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1  Using Arduino / Project Guidance / Re: small and thin Arduino, which one? on: September 01, 2014, 06:05:14 am
I'm too lazy to look it up on the datasheet right now to confirm, but I believe the ATTiny85 has only two hardware PWM pins. You can have as many software PWM pins as you like, though. An ATTiny85 should have no problem running two hardware + one software PWM pins.

Can it handle a software PWM while computing the change in output value from one color to next smoothly?  My color changing idea was along this line:
randomize new red, green. and blue value
calculate difference between current value and new value to determine increment rate
increment current R, G, B PWM value once per second
when the current R, G, and B value reaches the target value, repeat for new value.

Obviously with 3 hardware PWM, I could use wait 1 second before changing value. But with software PWM, I can't do that since I'd need to continuously toggle the pin on and off at millisecond interval to simulate PWM.

What about Digispark?? https://www.kickstarter.com/projects/digistump/digispark-the-tiny-arduino-enabled-usb-dev-board suggests 3 hardware PWM and it has built in USB support.  If the PWM pin isn't shared with those used for USB, I could tap into the laptop's web cam (which uses USB) and connect to that, allowing me to change (ie static color only or cycle between specific color for event or something) without having to open my laptop.  I never used the built in web cam anyway  smiley-cool (don't like the idea hacker could see me without my knowing so I unplugged it when I first got the laptop)
2  Using Arduino / Project Guidance / Re: small and thin Arduino, which one? on: August 30, 2014, 10:11:22 pm
The 5050 LED already inside is about 5mm by 5mm and it's oriented sideway to illuminate the small reflective plexi that makes up HP logo. Edge lighting design if I understand correctly.  The flat version looks like it'd work the best since it'd be easier to solder + heatshrink wires on it than trying to solder on the sides of that plcc-4 chip.

I've looked at ttiny85, as long as they are SMD and not DIP it may fit.  I don't know about the PWM, one article mentions 2 PWM pins and other mentions 3, the same pin is also used for USB connection.  Seems to me if I am trying to program it and test to see how it worked, the LED lighting might interfere with USB or serial communication and that might make reprogramming a bit messy.  I'd have to disconnect the LED if I need to tweak and reprogram.  I'll keep checking, I got whole weekend to figure out what works.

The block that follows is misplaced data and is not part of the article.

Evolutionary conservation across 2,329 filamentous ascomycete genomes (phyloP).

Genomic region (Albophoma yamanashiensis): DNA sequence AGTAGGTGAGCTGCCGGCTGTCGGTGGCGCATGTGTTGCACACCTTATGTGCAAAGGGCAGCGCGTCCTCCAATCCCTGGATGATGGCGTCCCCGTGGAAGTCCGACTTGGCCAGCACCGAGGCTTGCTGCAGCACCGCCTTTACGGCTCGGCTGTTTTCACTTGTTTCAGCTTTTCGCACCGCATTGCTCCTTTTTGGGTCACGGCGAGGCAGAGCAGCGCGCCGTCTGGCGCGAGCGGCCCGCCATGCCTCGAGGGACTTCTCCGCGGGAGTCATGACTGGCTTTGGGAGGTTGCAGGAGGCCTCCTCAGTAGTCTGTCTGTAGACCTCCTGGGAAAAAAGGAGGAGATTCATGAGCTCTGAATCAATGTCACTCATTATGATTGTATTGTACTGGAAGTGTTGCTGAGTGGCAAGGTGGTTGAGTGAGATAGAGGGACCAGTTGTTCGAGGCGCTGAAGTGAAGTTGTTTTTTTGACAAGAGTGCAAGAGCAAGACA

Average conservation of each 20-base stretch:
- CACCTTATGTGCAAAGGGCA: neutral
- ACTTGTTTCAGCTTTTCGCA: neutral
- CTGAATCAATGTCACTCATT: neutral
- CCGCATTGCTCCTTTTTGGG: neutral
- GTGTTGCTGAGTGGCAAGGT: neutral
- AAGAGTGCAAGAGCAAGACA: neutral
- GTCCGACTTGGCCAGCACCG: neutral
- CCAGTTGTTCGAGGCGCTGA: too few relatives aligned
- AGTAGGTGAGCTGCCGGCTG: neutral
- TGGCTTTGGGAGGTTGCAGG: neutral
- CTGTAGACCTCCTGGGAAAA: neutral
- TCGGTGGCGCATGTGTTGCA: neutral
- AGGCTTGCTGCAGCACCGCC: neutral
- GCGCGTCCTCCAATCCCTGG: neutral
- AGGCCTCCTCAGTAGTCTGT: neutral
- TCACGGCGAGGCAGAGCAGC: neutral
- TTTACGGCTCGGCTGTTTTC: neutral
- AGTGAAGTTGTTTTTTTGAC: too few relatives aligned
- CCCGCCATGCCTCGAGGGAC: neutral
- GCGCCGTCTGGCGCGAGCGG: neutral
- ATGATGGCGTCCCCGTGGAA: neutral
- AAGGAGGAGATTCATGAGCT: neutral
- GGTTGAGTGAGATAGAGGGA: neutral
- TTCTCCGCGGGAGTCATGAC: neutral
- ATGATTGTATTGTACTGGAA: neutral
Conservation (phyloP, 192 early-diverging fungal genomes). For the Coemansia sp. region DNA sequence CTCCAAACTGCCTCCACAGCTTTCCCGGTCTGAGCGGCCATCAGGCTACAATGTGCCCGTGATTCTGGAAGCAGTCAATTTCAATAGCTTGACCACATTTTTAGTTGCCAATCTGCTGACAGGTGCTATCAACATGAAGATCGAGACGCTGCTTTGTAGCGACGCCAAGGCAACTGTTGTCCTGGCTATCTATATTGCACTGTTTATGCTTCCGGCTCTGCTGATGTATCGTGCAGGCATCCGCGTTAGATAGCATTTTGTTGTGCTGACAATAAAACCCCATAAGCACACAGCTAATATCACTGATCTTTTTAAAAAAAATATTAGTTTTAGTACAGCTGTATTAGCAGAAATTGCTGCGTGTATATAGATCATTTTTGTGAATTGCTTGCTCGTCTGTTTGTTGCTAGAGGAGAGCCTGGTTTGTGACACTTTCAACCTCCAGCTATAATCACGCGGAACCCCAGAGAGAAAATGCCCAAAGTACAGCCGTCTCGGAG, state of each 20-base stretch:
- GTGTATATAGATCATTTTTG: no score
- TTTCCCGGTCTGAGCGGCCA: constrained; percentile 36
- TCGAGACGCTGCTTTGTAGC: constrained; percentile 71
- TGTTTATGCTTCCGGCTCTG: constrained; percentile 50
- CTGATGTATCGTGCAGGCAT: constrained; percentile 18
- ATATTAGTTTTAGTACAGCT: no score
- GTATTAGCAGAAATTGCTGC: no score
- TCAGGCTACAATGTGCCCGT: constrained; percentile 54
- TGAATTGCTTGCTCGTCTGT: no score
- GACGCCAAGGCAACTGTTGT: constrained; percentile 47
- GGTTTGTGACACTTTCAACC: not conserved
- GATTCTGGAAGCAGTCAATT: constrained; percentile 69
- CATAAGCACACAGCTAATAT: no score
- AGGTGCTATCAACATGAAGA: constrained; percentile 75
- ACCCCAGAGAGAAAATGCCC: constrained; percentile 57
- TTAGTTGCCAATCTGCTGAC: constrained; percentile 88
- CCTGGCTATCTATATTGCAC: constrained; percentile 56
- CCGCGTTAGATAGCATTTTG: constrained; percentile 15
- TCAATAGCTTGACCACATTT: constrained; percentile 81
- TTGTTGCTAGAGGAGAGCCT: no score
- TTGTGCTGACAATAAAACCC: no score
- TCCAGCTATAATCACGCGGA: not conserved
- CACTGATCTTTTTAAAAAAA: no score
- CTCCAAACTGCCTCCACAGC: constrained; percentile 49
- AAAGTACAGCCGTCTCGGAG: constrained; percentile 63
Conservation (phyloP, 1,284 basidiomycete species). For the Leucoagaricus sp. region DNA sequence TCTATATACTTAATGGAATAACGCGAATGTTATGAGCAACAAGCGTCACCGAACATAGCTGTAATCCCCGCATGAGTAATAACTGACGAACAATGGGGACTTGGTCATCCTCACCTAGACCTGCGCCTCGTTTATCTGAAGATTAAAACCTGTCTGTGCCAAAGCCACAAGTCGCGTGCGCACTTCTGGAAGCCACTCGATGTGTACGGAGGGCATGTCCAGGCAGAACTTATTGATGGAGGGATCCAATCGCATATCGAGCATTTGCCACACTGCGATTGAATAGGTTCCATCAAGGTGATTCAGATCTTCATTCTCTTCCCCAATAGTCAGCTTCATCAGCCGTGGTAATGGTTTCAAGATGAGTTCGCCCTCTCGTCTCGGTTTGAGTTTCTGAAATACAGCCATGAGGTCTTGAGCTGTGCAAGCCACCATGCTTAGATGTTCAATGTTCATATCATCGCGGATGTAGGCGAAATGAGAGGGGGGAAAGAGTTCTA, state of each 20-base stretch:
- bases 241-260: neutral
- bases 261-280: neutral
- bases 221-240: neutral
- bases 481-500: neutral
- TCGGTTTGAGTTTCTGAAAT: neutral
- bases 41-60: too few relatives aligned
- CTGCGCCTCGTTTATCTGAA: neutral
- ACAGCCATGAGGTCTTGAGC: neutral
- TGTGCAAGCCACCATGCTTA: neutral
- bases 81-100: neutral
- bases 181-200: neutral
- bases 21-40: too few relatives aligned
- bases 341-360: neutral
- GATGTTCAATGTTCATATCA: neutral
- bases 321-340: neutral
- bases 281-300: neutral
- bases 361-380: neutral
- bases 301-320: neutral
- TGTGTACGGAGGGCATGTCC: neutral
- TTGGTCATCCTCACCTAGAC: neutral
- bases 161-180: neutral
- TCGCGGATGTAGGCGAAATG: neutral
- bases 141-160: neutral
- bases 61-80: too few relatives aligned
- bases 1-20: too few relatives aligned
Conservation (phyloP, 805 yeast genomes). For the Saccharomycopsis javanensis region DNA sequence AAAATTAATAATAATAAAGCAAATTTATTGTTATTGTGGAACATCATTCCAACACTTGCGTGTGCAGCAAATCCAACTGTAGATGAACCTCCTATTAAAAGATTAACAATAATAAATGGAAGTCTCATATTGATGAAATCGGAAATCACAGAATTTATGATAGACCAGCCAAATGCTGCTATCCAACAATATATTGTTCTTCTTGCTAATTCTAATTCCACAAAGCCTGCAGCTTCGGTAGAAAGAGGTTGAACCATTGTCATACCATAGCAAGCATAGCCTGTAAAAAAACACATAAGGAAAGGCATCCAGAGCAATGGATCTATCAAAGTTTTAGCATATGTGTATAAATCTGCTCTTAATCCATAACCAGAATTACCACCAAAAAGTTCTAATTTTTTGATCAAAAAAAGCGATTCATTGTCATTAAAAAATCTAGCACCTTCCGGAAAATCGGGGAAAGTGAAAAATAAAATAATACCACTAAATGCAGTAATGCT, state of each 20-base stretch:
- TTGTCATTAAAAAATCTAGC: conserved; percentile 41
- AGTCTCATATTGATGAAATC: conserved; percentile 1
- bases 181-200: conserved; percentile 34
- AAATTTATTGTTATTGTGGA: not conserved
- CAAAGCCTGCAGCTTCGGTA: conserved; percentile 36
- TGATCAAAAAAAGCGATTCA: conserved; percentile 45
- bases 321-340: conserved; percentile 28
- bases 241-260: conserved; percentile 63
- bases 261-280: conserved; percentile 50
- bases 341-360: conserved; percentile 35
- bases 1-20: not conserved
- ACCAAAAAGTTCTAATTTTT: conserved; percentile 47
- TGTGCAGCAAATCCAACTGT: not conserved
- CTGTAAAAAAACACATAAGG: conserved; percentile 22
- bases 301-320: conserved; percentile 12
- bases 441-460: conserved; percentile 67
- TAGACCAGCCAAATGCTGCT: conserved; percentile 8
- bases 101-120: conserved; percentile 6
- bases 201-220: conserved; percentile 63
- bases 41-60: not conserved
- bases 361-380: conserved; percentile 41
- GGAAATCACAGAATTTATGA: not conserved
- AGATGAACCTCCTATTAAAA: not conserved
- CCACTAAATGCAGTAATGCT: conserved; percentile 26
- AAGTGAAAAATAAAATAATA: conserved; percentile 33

3  Using Arduino / Project Guidance / small and thin Arduino, which one? on: August 30, 2014, 09:10:38 pm
I want to mod my laptop and replace the built in lighted HP logo with an RGB LED.  The original LED is a white 5050 SMD LED but I think I can wedge a 5mm LED bulb if I file them thin with flat sides. There is a fixed 5v source that feeds the LED, it can do Arduino and a single LED.

I'm planning on using 3 PWM lines to control an RGB LED. As there's limited space between the LCD panel's back and the top cover, I can't use the regular parts like ATMega DIP chip.  Can someone suggest a tiny thin one?  Lilypad would work but a smaller one would be nice.

I do have UNO and the DIP chip can be removed and use the onboard USB connector for programming arduino that doesn't have onboard USB.
4  Using Arduino / Microcontrollers / Re: Difference between ATMega328 and 644? on: June 03, 2014, 08:20:40 pm
I came across the wiring diagram: http://reprap.org/wiki/Burning_the_Sanguino_Bootloader_using_Arduino_as_ISP

Same wires, different pinout. It seems I could use the custom ISP shield I made for '328 and whip up an adapter board to make it work with 644 and 1284. Now I need to find spare parts and order one of the 644 or 1284
5  Using Arduino / Microcontrollers / Re: Difference between ATMega328 and 644? on: June 03, 2014, 04:39:14 pm
And if they are not interchangeable on UNO board, can I use UNO as ISP to program a '644?  There's a 64k binary file I want to use and it obviously can't be used on any ATMega with less than 64k available flash.
6  Using Arduino / Microcontrollers / Difference between ATMega328 and 644? on: June 03, 2014, 04:36:52 pm
Guessing one has 64k flash but other than that, is there any difference or can I straight up drop a '644 into Uno board replacing the '328?

Thanks.
7  Using Arduino / General Electronics / Re: Want to try graphics LCD, does this exists? on: March 09, 2014, 03:58:46 am
Hmm about the right size and shape but those are mono. I was hoping for full color but I guess no one really makes long full color display
8  Using Arduino / Project Guidance / Using Arduino as Laplink interface? on: March 09, 2014, 12:15:35 am
I have an old laptop I want to save files off but here's a few problems:
hard drive is SCSI and SCSI to IDE converter is a couple hundred dollars plus finding 2.5" SCSI to 3.5" SCSI adapter would take time if it even exists:
no floppy drive
no CD burner and software for CD burner typically comes on CD but without driver, laptop can't see CD anyway so installing won't work
no USB
Laptop is pre-WWW era so no browser or internet connection
no Ethernet support

A dock on eBay is going over $200 shipped and are UNTESTED!!  Only 1 tested and working dock on eBay and seller clown wants $500 for it.